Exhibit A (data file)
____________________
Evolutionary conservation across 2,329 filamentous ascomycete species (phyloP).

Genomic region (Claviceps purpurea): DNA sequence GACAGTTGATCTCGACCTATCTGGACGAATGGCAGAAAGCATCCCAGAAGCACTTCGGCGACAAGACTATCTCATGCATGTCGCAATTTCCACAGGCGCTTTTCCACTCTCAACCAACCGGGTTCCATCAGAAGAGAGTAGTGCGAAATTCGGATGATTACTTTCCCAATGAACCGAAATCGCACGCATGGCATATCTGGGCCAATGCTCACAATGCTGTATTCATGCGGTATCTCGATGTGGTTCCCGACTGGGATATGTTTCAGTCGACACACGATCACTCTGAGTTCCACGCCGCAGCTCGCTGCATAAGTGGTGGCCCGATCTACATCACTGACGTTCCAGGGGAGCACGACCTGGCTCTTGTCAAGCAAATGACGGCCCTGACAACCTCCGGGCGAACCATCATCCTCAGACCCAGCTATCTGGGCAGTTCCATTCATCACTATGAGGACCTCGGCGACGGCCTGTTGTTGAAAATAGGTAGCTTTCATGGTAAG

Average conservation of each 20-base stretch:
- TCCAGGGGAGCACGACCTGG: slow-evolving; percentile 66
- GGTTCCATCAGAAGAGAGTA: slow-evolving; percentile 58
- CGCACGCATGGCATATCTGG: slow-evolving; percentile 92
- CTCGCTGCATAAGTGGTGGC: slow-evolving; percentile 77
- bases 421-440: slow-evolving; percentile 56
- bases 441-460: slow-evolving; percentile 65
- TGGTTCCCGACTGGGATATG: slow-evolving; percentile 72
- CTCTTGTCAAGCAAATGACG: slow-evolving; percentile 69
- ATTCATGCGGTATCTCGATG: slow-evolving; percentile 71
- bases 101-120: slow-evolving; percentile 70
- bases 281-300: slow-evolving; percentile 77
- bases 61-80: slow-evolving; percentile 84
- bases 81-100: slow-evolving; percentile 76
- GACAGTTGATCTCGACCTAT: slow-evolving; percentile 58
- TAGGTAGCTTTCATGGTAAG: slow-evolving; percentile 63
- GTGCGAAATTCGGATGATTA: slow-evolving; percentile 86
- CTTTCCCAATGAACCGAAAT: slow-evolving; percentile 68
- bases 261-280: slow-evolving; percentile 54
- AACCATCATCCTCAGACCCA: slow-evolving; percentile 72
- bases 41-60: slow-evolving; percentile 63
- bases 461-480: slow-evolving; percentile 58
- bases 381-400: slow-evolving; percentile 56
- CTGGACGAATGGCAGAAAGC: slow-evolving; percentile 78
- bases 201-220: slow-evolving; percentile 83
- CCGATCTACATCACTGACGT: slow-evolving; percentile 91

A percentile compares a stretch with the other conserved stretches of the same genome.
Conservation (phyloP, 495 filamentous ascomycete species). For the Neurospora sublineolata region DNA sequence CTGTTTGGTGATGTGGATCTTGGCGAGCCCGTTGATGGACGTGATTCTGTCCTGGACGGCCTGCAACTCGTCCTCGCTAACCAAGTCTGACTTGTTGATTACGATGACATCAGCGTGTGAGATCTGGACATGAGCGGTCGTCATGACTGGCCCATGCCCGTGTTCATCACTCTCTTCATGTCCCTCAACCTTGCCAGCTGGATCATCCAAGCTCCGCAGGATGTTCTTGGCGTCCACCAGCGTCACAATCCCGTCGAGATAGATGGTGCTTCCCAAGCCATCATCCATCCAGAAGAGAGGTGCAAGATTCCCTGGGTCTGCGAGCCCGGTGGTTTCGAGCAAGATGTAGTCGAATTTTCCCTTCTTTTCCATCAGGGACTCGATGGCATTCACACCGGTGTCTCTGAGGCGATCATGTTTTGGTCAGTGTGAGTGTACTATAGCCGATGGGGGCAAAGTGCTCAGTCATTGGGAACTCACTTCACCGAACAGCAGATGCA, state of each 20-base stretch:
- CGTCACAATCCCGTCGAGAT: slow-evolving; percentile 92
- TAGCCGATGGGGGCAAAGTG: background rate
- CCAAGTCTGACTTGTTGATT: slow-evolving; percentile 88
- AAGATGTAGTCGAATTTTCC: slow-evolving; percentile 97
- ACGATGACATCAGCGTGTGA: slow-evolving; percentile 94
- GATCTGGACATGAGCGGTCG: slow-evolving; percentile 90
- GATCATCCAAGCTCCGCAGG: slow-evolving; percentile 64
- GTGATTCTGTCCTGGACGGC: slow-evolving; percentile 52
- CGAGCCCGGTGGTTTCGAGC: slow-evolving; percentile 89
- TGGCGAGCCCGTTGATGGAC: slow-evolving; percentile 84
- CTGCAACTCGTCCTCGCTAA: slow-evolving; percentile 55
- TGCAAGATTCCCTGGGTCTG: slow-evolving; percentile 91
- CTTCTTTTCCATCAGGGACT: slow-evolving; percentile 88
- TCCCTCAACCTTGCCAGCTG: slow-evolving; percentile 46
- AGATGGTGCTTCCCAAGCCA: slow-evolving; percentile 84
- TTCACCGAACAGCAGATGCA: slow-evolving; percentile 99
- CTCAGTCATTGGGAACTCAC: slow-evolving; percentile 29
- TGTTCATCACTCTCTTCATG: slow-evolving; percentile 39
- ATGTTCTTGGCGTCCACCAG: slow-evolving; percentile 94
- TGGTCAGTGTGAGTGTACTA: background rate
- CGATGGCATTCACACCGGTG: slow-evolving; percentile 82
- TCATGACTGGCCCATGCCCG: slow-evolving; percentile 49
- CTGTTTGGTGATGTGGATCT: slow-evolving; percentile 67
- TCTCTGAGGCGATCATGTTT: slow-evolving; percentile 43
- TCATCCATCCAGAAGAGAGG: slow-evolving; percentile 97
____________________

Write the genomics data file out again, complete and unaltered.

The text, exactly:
Evolutionary conservation across 2,329 filamentous ascomycete species (phyloP).

Genomic region (Claviceps purpurea): DNA sequence GACAGTTGATCTCGACCTATCTGGACGAATGGCAGAAAGCATCCCAGAAGCACTTCGGCGACAAGACTATCTCATGCATGTCGCAATTTCCACAGGCGCTTTTCCACTCTCAACCAACCGGGTTCCATCAGAAGAGAGTAGTGCGAAATTCGGATGATTACTTTCCCAATGAACCGAAATCGCACGCATGGCATATCTGGGCCAATGCTCACAATGCTGTATTCATGCGGTATCTCGATGTGGTTCCCGACTGGGATATGTTTCAGTCGACACACGATCACTCTGAGTTCCACGCCGCAGCTCGCTGCATAAGTGGTGGCCCGATCTACATCACTGACGTTCCAGGGGAGCACGACCTGGCTCTTGTCAAGCAAATGACGGCCCTGACAACCTCCGGGCGAACCATCATCCTCAGACCCAGCTATCTGGGCAGTTCCATTCATCACTATGAGGACCTCGGCGACGGCCTGTTGTTGAAAATAGGTAGCTTTCATGGTAAG

Average conservation of each 20-base stretch:
- TCCAGGGGAGCACGACCTGG: slow-evolving; percentile 66
- GGTTCCATCAGAAGAGAGTA: slow-evolving; percentile 58
- CGCACGCATGGCATATCTGG: slow-evolving; percentile 92
- CTCGCTGCATAAGTGGTGGC: slow-evolving; percentile 77
- bases 421-440: slow-evolving; percentile 56
- bases 441-460: slow-evolving; percentile 65
- TGGTTCCCGACTGGGATATG: slow-evolving; percentile 72
- CTCTTGTCAAGCAAATGACG: slow-evolving; percentile 69
- ATTCATGCGGTATCTCGATG: slow-evolving; percentile 71
- bases 101-120: slow-evolving; percentile 70
- bases 281-300: slow-evolving; percentile 77
- bases 61-80: slow-evolving; percentile 84
- bases 81-100: slow-evolving; percentile 76
- GACAGTTGATCTCGACCTAT: slow-evolving; percentile 58
- TAGGTAGCTTTCATGGTAAG: slow-evolving; percentile 63
- GTGCGAAATTCGGATGATTA: slow-evolving; percentile 86
- CTTTCCCAATGAACCGAAAT: slow-evolving; percentile 68
- bases 261-280: slow-evolving; percentile 54
- AACCATCATCCTCAGACCCA: slow-evolving; percentile 72
- bases 41-60: slow-evolving; percentile 63
- bases 461-480: slow-evolving; percentile 58
- bases 381-400: slow-evolving; percentile 56
- CTGGACGAATGGCAGAAAGC: slow-evolving; percentile 78
- bases 201-220: slow-evolving; percentile 83
- CCGATCTACATCACTGACGT: slow-evolving; percentile 91

A percentile compares a stretch with the other conserved stretches of the same genome.
Conservation (phyloP, 495 filamentous ascomycete species). For the Neurospora sublineolata region DNA sequence CTGTTTGGTGATGTGGATCTTGGCGAGCCCGTTGATGGACGTGATTCTGTCCTGGACGGCCTGCAACTCGTCCTCGCTAACCAAGTCTGACTTGTTGATTACGATGACATCAGCGTGTGAGATCTGGACATGAGCGGTCGTCATGACTGGCCCATGCCCGTGTTCATCACTCTCTTCATGTCCCTCAACCTTGCCAGCTGGATCATCCAAGCTCCGCAGGATGTTCTTGGCGTCCACCAGCGTCACAATCCCGTCGAGATAGATGGTGCTTCCCAAGCCATCATCCATCCAGAAGAGAGGTGCAAGATTCCCTGGGTCTGCGAGCCCGGTGGTTTCGAGCAAGATGTAGTCGAATTTTCCCTTCTTTTCCATCAGGGACTCGATGGCATTCACACCGGTGTCTCTGAGGCGATCATGTTTTGGTCAGTGTGAGTGTACTATAGCCGATGGGGGCAAAGTGCTCAGTCATTGGGAACTCACTTCACCGAACAGCAGATGCA, state of each 20-base stretch:
- CGTCACAATCCCGTCGAGAT: slow-evolving; percentile 92
- TAGCCGATGGGGGCAAAGTG: background rate
- CCAAGTCTGACTTGTTGATT: slow-evolving; percentile 88
- AAGATGTAGTCGAATTTTCC: slow-evolving; percentile 97
- ACGATGACATCAGCGTGTGA: slow-evolving; percentile 94
- GATCTGGACATGAGCGGTCG: slow-evolving; percentile 90
- GATCATCCAAGCTCCGCAGG: slow-evolving; percentile 64
- GTGATTCTGTCCTGGACGGC: slow-evolving; percentile 52
- CGAGCCCGGTGGTTTCGAGC: slow-evolving; percentile 89
- TGGCGAGCCCGTTGATGGAC: slow-evolving; percentile 84
- CTGCAACTCGTCCTCGCTAA: slow-evolving; percentile 55
- TGCAAGATTCCCTGGGTCTG: slow-evolving; percentile 91
- CTTCTTTTCCATCAGGGACT: slow-evolving; percentile 88
- TCCCTCAACCTTGCCAGCTG: slow-evolving; percentile 46
- AGATGGTGCTTCCCAAGCCA: slow-evolving; percentile 84
- TTCACCGAACAGCAGATGCA: slow-evolving; percentile 99
- CTCAGTCATTGGGAACTCAC: slow-evolving; percentile 29
- TGTTCATCACTCTCTTCATG: slow-evolving; percentile 39
- ATGTTCTTGGCGTCCACCAG: slow-evolving; percentile 94
- TGGTCAGTGTGAGTGTACTA: background rate
- CGATGGCATTCACACCGGTG: slow-evolving; percentile 82
- TCATGACTGGCCCATGCCCG: slow-evolving; percentile 49
- CTGTTTGGTGATGTGGATCT: slow-evolving; percentile 67
- TCTCTGAGGCGATCATGTTT: slow-evolving; percentile 43
- TCATCCATCCAGAAGAGAGG: slow-evolving; percentile 97